Savoy Equities complained on Mr Lu’s behalf that the broadcasts were personally abusive and insulting, and incited contempt and hostility towards Chinese and Singaporeans. It complained that the comments made by the programme’s host, Mr Banks, were "aggravated by his ignorance of the facts" and "his total insensitivity to other race and cultural perspectives."

As examples of some of the inaccuracies, Savoy Equities provided a letter from Mr Lu in which he said that he was a New Zealand citizen, having lived here since 1985. Secondly, he said that he was not the developer of the Britomart project, as suggested by Mr Banks. He also objected to the reference to "rich and powerful Chinese property developers" which he maintained was calculated to incite racial disharmony and racial harassment of Chinese. Such remarks, he argued, were discriminatory.

In its very brief response, Radio Pacific advised that it had found no breach of broadcasting standards or the Authority’s privacy principles. It therefore declined to uphold the complaint. It noted that at the time Mr Lu – like any other listener – had the opportunity to respond on-air to Mr Banks, but had declined to appear.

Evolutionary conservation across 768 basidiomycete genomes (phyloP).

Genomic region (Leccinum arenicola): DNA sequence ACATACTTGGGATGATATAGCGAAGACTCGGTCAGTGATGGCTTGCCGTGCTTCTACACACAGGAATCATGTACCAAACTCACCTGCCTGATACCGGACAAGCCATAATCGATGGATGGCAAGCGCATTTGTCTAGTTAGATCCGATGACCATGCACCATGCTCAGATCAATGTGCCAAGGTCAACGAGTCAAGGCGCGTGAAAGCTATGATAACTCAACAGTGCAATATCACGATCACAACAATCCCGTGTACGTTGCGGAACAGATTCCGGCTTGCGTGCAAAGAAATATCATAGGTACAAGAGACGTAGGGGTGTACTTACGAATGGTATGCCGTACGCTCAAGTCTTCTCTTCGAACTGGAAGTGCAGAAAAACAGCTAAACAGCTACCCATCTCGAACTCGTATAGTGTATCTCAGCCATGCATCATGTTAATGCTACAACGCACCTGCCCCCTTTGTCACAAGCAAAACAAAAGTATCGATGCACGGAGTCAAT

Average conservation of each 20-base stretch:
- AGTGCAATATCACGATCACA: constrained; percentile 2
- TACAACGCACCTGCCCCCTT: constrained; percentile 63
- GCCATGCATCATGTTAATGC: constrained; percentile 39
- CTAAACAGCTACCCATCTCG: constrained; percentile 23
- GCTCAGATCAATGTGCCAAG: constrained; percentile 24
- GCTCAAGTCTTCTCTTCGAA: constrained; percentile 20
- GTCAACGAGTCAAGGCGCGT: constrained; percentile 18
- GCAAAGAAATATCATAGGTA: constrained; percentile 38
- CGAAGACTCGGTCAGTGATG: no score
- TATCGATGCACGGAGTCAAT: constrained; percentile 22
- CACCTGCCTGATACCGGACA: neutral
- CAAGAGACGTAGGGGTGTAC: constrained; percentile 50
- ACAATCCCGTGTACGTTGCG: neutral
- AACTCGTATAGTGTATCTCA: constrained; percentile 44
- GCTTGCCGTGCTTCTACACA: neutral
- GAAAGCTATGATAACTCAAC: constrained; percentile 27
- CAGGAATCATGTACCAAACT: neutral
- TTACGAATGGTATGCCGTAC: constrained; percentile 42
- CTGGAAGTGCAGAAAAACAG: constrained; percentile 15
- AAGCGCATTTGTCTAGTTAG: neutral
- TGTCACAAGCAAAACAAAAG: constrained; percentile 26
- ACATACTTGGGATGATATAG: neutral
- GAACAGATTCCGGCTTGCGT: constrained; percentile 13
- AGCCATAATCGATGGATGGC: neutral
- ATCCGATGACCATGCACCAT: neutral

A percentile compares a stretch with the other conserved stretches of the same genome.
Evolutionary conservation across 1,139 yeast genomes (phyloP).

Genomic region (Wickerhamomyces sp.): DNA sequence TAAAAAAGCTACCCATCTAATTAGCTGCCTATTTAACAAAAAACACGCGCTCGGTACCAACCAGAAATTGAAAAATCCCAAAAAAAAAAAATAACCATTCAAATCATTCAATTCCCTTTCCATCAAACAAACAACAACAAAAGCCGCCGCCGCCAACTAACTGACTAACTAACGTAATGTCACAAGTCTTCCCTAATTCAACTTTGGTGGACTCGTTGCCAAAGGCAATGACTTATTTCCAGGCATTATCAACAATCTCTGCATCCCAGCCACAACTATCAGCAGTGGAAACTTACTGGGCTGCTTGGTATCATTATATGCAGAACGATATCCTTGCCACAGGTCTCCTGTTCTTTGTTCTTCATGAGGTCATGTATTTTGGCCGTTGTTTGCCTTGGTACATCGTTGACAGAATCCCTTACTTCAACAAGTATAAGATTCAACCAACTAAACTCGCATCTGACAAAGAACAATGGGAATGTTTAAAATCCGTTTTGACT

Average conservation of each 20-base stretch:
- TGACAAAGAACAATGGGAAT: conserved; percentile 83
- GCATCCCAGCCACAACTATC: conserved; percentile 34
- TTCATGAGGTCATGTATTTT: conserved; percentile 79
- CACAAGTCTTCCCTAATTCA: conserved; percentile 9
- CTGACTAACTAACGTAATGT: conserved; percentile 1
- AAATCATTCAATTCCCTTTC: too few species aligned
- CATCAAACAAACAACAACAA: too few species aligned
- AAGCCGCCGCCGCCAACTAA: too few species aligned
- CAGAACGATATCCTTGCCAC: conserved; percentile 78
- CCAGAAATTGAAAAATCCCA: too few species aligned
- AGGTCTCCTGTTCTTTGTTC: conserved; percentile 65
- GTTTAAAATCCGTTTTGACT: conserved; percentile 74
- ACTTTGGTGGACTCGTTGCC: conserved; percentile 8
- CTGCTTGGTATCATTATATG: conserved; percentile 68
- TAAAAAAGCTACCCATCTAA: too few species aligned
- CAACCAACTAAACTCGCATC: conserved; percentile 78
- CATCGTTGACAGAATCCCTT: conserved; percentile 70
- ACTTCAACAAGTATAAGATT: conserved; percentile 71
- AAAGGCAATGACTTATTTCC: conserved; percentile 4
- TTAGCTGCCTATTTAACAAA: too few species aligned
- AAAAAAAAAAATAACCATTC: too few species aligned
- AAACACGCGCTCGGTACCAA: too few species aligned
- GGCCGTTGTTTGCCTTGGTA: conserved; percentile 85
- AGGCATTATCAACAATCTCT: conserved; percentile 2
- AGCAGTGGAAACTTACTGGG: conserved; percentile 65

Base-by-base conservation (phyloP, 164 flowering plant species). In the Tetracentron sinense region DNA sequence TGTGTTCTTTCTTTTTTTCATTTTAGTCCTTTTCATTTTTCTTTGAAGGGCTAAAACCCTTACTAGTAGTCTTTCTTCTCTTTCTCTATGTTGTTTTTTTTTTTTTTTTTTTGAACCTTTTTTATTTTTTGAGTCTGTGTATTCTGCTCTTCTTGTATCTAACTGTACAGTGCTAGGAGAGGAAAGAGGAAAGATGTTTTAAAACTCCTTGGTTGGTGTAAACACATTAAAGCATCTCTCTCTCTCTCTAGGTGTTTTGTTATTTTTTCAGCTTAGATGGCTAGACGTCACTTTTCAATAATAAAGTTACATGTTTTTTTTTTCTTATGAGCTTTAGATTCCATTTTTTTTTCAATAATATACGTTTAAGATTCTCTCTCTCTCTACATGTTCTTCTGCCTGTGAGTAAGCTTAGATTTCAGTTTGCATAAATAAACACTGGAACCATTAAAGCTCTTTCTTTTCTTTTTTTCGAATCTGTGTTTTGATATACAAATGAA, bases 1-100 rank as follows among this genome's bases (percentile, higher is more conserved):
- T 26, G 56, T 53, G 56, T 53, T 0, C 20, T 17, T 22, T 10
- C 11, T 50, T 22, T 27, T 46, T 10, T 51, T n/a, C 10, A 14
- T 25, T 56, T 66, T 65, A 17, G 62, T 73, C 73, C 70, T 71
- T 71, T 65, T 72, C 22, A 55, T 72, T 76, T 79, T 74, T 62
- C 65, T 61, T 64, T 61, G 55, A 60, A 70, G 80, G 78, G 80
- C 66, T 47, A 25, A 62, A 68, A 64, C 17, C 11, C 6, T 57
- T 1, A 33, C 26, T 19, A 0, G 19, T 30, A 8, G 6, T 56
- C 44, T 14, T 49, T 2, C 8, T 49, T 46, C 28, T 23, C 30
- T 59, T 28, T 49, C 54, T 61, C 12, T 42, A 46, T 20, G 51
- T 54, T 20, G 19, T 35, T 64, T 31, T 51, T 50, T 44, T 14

Savoy Equities referred the complaint to the Authority advising that it was dissatisfied with the manner in which Radio Pacific had dealt with the complaint, and that its reply had given no details of its investigation, nor any reasons for its decision. The station’s claim that Mr Lu had been offered the opportunity to respond on-air but had declined was, it said, "interesting and misleading". It advised that Mr Lu was never given the opportunity to respond on-air at the time of the broadcast and that he was not given that opportunity until one to two days after the broadcast. According to the company, one of its directors had contacted the programme’s producer to express his concerns about the comments broadcast and asked that those concerns be conveyed to Mr Banks. The producer reported back that Mr Banks had been "happy with what he had said". A day later the producer had spoken to Mr Lu directly and repeated that Mr Banks had been "comfortable with what he had said". Savoy Equities reported that he had told Mr Lu that although he was the producer, he could not control Mr Banks. The producer then asked Mr Lu if he wanted to speak to Mr Banks on air, it continued. Mr Lu declined because he did not feel that he would be able to change Mr Banks’ mind, and further that he was likely to repeat his "inappropriate beliefs" and racist remarks. In addition, Savoy Equities noted, Mr Lu had by then complained to the Race Relations Office and felt it was therefore inappropriate to debate the matter on radio. As final points, the company noted that many of the comments made by Mr Banks had been factually incorrect but also had been expressed in such a way as to incite racial disharmony and harassment, and to discriminate on prohibited grounds. It also noted that although an opportunity had been given to Mr Banks to discuss the matter privately with Mr Lu, he had not done so, but had simply stated through his producer that he saw nothing wrong with what he had said.